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EU official: Europe needs foreign state funds to recycle trade surpluses

EU official: Europe needs foreign state funds to recycle trade surpluses

Europe needs investment from sovereign wealth funds to re-inject the money it is spending on trade with oil suppliers and booming Asian countries, an EU official said Wednesday.
"We need these funds to recycle their surpluses by continuing to invest in Europe," the EU's top financial services official, Charlie McCreevy, said.
Asian countries such as China are increasingly using sovereign wealth funds to invest portions of their growing trade surpluses in Europe and the U.S. while Middle Eastern countries like the United Arab Emirates and Kuwait also use them to further increase recent windfall oil profits.
McCreevy said the European Commission does not want new rules to restrict investments by government-owned funds in Europe _ but each EU nation still had the right to block deals that they believe threaten national security, public order or "overriding objectives of public interest."
The European Commission called on EU leaders _ who will meet at a March 13-14 summit _ to back a set of principles for sovereign wealth funds that would guarantee "transparency, predictability, and accountability."
It stressed that Europe must remain open to capital investments "as they are a vital source of strength for the European economies in globalized world."
But it would ask the funds and the governments that own them to join a cooperative effort with nations where they plan to invest, promising to be more open and explain why they make their investments to avoid suspicions of political interference in other nations.
The EU will push the International Monetary Fund to set up a global code of conduct for sovereign wealth funds and their owners by the end of the year. The Organization for Economic Cooperation and Development is also coming up with recommendations for recipient countries.
Some of these funds were characterized "by a high level of opacity" on their investment criteria and management, EU Economic and Monetary Affairs Commissioner Joaquin Almunia said.
"Sovereign wealth funds must acknowledge that their growing weight in financial markets brings responsibilities," he said.
The EU executive said more than 30 nations now have such funds, most of them launched this decade, and funds now manage some US$1.5 trillion (euro1.01 trillion) to US$2.5 trillion (euro1.7 trillion) and growing _ about half all global currency reserves or the total of all hedge funds and private equity firms.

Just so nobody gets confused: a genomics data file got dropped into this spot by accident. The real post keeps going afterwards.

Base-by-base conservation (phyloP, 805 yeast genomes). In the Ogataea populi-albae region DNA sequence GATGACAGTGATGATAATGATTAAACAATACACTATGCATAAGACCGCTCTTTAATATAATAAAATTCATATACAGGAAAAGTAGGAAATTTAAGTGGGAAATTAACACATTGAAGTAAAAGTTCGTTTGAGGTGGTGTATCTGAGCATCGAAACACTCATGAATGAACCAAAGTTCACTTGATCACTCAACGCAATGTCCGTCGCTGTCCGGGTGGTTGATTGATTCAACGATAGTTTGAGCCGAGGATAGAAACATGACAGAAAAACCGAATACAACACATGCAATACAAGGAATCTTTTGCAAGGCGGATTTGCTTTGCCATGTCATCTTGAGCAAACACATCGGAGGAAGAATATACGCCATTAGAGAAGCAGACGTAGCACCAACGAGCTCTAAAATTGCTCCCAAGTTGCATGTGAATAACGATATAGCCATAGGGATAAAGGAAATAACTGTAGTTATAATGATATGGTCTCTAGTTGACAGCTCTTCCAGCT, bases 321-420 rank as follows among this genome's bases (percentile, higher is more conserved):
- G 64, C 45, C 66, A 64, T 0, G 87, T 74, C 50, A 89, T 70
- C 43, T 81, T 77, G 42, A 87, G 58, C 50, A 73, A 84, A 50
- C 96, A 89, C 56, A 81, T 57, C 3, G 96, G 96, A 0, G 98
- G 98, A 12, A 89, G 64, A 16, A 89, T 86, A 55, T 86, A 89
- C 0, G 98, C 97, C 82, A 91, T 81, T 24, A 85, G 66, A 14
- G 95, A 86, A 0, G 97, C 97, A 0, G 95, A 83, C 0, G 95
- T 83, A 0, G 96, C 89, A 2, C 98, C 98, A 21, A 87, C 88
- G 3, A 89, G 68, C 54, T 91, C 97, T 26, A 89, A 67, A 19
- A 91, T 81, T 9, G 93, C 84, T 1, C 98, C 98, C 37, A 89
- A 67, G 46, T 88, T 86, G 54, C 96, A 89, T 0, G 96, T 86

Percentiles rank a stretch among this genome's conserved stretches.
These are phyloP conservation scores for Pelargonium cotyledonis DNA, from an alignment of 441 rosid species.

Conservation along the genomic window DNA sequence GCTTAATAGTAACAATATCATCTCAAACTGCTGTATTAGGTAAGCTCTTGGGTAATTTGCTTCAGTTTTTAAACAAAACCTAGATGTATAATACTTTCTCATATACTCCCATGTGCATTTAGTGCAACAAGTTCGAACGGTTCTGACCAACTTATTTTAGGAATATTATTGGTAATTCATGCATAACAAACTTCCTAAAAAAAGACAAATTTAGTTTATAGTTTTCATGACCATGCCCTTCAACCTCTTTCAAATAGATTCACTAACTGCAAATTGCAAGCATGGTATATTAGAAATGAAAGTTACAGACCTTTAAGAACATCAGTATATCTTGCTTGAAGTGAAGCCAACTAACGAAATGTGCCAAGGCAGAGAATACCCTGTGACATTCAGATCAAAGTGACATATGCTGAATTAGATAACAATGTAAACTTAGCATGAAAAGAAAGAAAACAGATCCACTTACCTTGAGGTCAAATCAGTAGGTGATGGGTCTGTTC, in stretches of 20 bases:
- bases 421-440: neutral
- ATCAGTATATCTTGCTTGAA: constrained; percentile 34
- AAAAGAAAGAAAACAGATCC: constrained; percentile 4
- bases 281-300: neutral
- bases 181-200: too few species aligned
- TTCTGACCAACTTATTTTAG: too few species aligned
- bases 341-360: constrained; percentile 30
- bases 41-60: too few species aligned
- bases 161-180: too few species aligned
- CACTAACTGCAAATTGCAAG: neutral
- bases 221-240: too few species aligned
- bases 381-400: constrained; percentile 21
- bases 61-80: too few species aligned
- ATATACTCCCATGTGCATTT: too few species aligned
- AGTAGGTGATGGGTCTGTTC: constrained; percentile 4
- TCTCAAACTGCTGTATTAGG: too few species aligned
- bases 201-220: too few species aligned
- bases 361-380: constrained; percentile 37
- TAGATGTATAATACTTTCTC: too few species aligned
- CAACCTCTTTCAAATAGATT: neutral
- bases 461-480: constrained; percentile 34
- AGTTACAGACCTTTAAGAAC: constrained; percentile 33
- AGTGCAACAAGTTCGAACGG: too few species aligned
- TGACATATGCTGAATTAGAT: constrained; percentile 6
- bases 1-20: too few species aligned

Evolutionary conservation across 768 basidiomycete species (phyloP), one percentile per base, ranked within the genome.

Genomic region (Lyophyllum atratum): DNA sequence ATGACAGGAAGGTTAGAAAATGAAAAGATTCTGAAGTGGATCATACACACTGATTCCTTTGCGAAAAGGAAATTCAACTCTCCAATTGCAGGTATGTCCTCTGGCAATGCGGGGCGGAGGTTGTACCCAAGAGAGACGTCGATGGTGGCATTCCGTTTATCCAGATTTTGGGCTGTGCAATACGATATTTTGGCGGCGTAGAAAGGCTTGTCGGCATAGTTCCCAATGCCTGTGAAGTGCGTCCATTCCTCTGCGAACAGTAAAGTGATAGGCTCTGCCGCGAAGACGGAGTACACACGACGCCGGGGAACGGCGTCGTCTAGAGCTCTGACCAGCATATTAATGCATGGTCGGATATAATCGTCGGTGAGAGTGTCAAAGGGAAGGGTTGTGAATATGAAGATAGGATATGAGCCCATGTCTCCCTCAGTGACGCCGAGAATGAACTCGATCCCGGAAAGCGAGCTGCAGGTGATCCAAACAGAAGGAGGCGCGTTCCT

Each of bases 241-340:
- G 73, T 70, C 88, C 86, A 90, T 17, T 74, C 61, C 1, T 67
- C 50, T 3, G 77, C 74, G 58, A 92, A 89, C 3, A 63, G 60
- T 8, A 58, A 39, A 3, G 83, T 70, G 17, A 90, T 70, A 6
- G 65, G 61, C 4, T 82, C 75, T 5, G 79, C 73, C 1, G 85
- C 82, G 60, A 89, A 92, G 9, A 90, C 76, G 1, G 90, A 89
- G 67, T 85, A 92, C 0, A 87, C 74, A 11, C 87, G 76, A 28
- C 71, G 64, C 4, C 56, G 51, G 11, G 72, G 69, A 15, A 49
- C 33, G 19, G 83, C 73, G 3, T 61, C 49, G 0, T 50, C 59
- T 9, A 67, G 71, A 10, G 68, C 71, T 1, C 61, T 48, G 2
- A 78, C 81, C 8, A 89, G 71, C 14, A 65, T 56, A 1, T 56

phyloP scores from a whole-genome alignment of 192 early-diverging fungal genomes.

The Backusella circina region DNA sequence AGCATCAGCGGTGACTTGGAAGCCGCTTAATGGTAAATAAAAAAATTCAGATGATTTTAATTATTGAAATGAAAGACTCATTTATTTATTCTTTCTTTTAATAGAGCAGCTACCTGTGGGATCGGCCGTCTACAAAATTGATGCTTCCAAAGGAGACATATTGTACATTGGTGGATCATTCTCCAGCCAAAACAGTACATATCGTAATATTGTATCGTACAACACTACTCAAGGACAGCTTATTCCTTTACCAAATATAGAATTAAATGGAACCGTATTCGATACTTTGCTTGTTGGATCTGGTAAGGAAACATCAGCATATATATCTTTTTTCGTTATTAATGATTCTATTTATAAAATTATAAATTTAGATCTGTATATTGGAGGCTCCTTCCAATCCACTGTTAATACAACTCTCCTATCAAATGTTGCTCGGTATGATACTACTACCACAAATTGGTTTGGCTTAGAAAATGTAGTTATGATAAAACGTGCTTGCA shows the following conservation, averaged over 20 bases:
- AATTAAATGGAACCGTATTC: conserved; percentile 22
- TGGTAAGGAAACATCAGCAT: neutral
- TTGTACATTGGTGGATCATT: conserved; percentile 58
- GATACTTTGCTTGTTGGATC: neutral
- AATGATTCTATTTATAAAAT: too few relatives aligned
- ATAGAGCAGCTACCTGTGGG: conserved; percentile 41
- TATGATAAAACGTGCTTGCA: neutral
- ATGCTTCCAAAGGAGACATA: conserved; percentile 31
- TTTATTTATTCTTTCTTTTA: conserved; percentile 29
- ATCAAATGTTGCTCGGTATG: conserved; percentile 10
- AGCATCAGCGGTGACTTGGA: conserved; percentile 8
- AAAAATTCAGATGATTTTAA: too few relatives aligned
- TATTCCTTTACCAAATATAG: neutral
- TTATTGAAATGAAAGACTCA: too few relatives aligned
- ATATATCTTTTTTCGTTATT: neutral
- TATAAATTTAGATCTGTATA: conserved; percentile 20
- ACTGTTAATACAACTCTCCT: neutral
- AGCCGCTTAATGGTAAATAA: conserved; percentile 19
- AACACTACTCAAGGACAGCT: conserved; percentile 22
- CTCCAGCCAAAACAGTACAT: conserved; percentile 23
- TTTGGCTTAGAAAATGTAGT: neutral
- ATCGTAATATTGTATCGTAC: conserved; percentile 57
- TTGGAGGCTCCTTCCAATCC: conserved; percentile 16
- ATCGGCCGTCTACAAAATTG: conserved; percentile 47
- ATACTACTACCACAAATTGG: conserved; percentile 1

The funds are now "a small but significant share of the global equity market capitalization of US$50 trillion (euro33.6 trillion)," the EU said.
Three major U.S.-based investment banks already turned to sovereign wealth funds for massive cash injections last year.
Morgan Stanley won US$5 billion (euro3.4 billion) from China Investment Corp., while Bear Stearns Cos. agreed to a US$1 billion (euro670 million) cross-investment from China's Citic Securities Co. and Citigroup Inc. turned to Abu Dhabi's fund for US$7.5 billion (euro5.05 billion).
McCreevy said European regulators were still working on a range of actions to help counter the punches financial markets took in the wake of the U.S. subprime credit crisis that saw many lenders reluctant to take on new debts, making it harder for homebuyers and companies to get loans.
He said he wanted to see the financial industry come up with solutions itself as this would be quicker than new regulation. He called on banks to be open about disclosing losses and curb "wildly expensive remuneration" for top executives.
He also warned credit rating agencies to "shape up" or face regulatory action. Agencies are held partly responsible for the credit crisis by labeling risky investments as good. They are being asked to deal with conflicts of interest and make their rating process more transparent.


Updated : 2020-12-02 07:32 GMT+08:00